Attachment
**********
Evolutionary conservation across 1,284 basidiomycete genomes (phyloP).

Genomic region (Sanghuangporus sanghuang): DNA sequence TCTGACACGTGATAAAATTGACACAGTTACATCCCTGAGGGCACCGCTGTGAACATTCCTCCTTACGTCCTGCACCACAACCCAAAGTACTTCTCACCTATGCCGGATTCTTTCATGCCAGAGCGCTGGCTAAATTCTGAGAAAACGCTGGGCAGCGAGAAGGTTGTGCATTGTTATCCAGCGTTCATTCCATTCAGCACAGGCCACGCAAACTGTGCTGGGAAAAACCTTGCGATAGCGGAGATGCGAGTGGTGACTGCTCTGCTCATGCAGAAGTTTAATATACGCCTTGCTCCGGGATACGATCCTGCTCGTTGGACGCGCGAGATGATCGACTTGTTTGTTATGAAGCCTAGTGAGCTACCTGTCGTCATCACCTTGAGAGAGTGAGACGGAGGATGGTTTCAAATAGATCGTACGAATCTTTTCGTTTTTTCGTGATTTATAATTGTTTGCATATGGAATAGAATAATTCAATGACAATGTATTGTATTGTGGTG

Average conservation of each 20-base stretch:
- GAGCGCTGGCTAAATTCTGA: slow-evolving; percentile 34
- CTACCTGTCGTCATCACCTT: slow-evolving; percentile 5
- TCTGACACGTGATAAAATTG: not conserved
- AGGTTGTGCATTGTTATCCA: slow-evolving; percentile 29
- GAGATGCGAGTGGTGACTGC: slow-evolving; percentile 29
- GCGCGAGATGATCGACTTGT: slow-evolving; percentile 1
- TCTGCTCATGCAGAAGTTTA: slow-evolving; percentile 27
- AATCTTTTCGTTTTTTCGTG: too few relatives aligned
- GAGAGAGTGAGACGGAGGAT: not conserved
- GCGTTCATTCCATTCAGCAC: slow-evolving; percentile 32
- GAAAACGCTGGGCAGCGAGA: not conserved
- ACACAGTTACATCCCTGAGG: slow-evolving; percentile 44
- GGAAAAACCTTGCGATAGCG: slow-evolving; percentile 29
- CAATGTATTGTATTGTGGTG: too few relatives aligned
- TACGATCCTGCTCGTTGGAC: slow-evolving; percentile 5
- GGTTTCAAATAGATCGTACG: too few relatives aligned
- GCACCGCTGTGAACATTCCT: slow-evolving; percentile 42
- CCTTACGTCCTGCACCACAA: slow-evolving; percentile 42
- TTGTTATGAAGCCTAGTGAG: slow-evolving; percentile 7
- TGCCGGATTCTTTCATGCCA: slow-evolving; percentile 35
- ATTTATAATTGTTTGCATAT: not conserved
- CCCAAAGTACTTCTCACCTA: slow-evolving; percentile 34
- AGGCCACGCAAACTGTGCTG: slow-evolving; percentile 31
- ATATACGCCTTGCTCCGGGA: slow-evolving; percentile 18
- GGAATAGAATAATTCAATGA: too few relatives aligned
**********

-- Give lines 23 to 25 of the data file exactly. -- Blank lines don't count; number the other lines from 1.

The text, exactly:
- TGCCGGATTCTTTCATGCCA: slow-evolving; percentile 35
- ATTTATAATTGTTTGCATAT: not conserved
- CCCAAAGTACTTCTCACCTA: slow-evolving; percentile 34